Still, the early rounds will certainly be interesting.  Two big youngsters, Wong Wing Ki and Wang Zhengming, will compete for the chance to play Lee in the second round, while Lin Dan will look to dispose of Korea’s Lee Hyun Il before taking on Chinese Taipei Open Tommy Sugiarto.

The first round also contains an interesting all-European matchup between Peter Gade and Marc Zwiebler and two men who have been battling injury and other adversity, Boonsak Ponsana and Jan Jorgensen, will also square off on Wednesday.

As for home favourites, Sho Sasaki (see feature here) will need to chalk up his fourth win of the year against China’s Chen Jin if he wants his campaign at home to last more than a day.  Tago Kenichi, meanwhile, is up against the solid Chan Yan Kit, before a likely showdown with Taufik Hidayat.

Takuma Ueda at the 2010 Korea Grand Prix © Don Hearn

Elsewhere, All England quarter-finalist Kazushi Yamada is likely to be an early victim of Sunday’s winner Chen Long, as will India Open quarter-finalist Takuma Ueda (pictured), if he can beat three fellow qualifiers in two days.

First round men’s singles matches of note:
Peter Gade [3] (DEN) vs. Marc Zwiebler (GER)
Chen Jin [6] (CHN) vs. Sho Sasaki (JPN)
Jan Jorgensen (DEN) vs. Boonsak Ponsana (THA)

Men’s doubles

Men’s doubles is notoriously difficult to call but this year’s Japan Open has an extra wrench in the works.  The most difficult quarter is almost certainly that inhabited by second seeds Mathias Boe / Carsten Mogensen of Denmark.  Not only do they have Asian Games champions Kido/Setiawan to deal with, they will also likely have U.S. and Canada Open champions Ko Sung Hyun / Lee Yong Dae (pictured) coming out of qualifying to trouble them, and that is only if they can defeat the troublesome Shoji Sato / Naoki Kawamae at home in the first round.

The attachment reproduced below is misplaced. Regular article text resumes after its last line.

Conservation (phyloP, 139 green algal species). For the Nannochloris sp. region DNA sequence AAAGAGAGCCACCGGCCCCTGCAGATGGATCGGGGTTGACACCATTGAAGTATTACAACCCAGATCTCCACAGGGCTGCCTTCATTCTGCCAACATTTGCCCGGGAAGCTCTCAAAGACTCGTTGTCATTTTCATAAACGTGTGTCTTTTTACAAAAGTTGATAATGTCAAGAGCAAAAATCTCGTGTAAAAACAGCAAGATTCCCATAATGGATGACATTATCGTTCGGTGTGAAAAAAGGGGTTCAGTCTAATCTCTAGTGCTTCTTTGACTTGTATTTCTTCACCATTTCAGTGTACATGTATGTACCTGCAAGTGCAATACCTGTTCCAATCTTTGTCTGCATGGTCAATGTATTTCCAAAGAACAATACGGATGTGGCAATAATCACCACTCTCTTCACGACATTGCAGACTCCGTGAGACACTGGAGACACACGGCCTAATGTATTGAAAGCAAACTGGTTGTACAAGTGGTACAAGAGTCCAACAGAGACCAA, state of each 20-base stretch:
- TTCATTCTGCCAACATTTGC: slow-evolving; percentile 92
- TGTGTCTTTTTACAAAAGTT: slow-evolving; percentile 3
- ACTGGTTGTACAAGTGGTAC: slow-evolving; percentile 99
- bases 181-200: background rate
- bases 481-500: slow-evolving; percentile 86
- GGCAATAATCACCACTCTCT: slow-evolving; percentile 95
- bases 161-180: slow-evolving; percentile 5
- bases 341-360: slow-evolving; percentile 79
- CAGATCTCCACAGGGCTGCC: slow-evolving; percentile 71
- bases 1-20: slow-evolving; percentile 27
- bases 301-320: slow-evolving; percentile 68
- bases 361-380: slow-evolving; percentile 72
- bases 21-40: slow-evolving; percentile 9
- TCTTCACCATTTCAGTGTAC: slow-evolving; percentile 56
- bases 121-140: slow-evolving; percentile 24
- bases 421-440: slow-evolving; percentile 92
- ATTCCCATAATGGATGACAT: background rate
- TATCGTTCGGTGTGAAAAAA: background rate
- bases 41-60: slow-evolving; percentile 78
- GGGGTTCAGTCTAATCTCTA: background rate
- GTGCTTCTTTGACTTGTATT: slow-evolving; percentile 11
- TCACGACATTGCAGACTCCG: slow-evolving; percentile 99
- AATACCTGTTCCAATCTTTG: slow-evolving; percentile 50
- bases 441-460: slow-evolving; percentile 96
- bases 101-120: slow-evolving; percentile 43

Ko Sung Hyun / Lee Yong Dae at the 2011 Canada Open Grand Prix © Yves Lacroix for Badmintonphoto

Whoever escapes that chamber of horrors may well have to take on the scratch partnership of Jung Jae Sung and Yoo Yeon Seong.  These two players attended the same high school at different times and were on the same university team for one year but have never competed together.  Their quarter is full of talent too, however, with Indonesia’s Muhammad Ahsan / Bona Septano as well as both Universiade finalists Maneepong Jongjit / Bodin Isara and Fang Chieh Min / Lee Sheng Mu.

With Korea’s top pairs split up, however, the biggest threat to the dominance of China’s Cai Yun / Fu Haifeng is neutralized.  Their toughest stumbling blocks en route to the final remains Malaysia’s Koo Kien Keat / Tan Boon Heong or their own compatriots Chai Biao / Guo Zhendong but Japan’s top pair Hirokatsu Hashimoto / Noriyasu Hirata will be hoping they can do some damage too.